If you have multiple pomegranate trees, you cross-pollinate by going from tree to tree, which will increase the crop.

A second option is attracting more pollinators to your pomegranate tree by installing a bee house with larvae or a birdbath or fountain. A final option is planting wildflowers with blooms that will lure insects to your garden to help pollinate your pomegranate trees.

Pomegranate Tree Varieties

When we speak of pomegranate trees, we’re not speaking of just one homogeneous tree. Pomegranate trees are a diverse species with many cultivars.

Here are the most popular pomegranate varieties. Choose from these cultivars which are easy to grow. While there is a difference between pomegranates and their taste and appearance, it’s important to get one that’s suited to your climate.


An early-ripening cultivar, this variety produces earlier in the season. It is fast growing. This pomegranate tree growing zone is 7 – 10.

Punica (aka Wonderful)

Wonderful is known for its tangy purple-red fruit. If you’ve eaten a commercially produced pomegranate, it was most likely the Wonderful variety. They are an excellent choice for fruit and cold hardy to zones 8 – 11.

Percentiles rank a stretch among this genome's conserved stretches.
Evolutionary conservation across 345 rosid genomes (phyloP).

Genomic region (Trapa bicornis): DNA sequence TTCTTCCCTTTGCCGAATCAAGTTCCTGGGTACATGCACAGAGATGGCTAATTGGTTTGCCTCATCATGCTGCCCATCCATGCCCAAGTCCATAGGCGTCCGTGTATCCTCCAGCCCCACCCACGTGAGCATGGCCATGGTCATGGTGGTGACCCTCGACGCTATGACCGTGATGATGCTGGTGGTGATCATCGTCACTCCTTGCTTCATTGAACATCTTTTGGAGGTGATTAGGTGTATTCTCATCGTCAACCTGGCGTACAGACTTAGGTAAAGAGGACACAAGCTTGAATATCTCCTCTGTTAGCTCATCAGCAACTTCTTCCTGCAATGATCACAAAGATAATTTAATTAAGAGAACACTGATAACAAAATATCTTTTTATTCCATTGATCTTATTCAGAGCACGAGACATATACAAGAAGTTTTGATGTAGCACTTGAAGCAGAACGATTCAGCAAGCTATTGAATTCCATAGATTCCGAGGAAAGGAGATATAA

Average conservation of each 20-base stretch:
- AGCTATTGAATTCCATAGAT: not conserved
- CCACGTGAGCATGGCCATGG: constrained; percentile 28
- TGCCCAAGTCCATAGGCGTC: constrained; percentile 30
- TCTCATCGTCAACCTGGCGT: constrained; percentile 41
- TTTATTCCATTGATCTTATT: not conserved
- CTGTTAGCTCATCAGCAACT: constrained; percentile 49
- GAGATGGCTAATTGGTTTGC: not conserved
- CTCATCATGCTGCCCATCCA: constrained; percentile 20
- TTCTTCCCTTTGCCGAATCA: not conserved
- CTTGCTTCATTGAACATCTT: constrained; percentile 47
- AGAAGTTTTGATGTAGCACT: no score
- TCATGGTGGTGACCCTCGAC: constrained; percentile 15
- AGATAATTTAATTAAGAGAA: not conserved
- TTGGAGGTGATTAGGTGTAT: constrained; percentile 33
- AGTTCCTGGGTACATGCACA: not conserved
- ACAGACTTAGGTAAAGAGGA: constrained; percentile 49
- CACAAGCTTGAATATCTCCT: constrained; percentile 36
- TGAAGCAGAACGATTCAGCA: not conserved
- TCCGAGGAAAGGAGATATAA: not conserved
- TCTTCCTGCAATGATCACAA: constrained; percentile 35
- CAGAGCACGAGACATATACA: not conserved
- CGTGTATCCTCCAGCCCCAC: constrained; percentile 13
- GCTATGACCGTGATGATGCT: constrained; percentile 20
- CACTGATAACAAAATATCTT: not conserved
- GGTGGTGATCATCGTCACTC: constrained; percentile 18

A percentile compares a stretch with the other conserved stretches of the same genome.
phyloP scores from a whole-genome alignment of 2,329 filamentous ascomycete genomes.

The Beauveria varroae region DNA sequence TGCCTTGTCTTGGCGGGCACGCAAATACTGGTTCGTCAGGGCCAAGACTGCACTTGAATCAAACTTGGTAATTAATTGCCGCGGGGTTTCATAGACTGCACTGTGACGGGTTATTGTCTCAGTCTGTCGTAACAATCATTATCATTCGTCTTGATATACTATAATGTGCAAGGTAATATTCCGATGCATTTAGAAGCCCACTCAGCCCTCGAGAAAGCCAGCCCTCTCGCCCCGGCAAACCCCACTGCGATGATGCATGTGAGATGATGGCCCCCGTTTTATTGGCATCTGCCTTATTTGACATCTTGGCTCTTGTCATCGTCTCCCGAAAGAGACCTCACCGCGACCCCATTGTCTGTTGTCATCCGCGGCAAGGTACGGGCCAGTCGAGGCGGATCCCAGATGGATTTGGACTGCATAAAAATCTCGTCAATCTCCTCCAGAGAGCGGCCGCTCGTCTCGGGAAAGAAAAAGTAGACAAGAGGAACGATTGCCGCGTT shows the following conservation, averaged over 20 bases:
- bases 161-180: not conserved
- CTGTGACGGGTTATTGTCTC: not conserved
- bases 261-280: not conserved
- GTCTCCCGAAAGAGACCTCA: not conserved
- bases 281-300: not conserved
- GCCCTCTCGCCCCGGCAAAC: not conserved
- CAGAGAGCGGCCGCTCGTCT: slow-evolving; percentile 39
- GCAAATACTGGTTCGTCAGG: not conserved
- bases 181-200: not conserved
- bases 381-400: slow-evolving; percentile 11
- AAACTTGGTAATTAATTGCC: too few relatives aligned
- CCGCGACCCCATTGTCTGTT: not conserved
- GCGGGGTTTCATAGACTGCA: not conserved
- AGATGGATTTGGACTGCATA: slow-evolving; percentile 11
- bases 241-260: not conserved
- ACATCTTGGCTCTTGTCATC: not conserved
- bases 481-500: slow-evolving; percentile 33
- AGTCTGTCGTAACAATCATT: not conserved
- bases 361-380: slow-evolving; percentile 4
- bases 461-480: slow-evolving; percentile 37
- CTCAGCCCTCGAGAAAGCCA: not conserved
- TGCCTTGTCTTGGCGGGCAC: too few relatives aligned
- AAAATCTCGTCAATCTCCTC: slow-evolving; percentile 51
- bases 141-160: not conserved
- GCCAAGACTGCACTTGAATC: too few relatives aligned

A Wonderful pomegranate tree can produce 100 or more fruits a season. They are easy to grow and the most popular cultivar for home gardens. These trees grow quickly and can bear fruit the first year.

You will likely see a brand called Pom Wonderful which sells pomegranates in the late fall and winter months in the United States.

Russian Red

This is a very cold hardy cultivar. Produces fruit in 2 – 3 years. Hardy outdoors in zones 6 – 9. It grows quickly.

Salavatski Russian / Russian-Turk

This cold hardy variant can withstand colder weather down to 0 degrees F. It’s ideal for growing zones 7 and 8. It’s also heat tolerant. Bears fruit August – October.


Grows well outdoors in zones 7 – 10. It’s drought tolerant with a moderate growth rate. Eversweet fruits are tasty even they are immature. It produces gorgeous orange and red blooms.

Red Silk

Slow growing tree but can produce fruits in as little as 1 – 2 years. It grows well outdoors in climate zones 7 – 10.

Utah Sweet Pomegranate

The seeds produced by this pomegranate are notably softer than the wonderful and other varieties. It’s a small shrub tree with attractive pink-orange flowers.


Cold hardy for colder climates. It’s ideal for growing in zone 7. 

Dwarf Varieties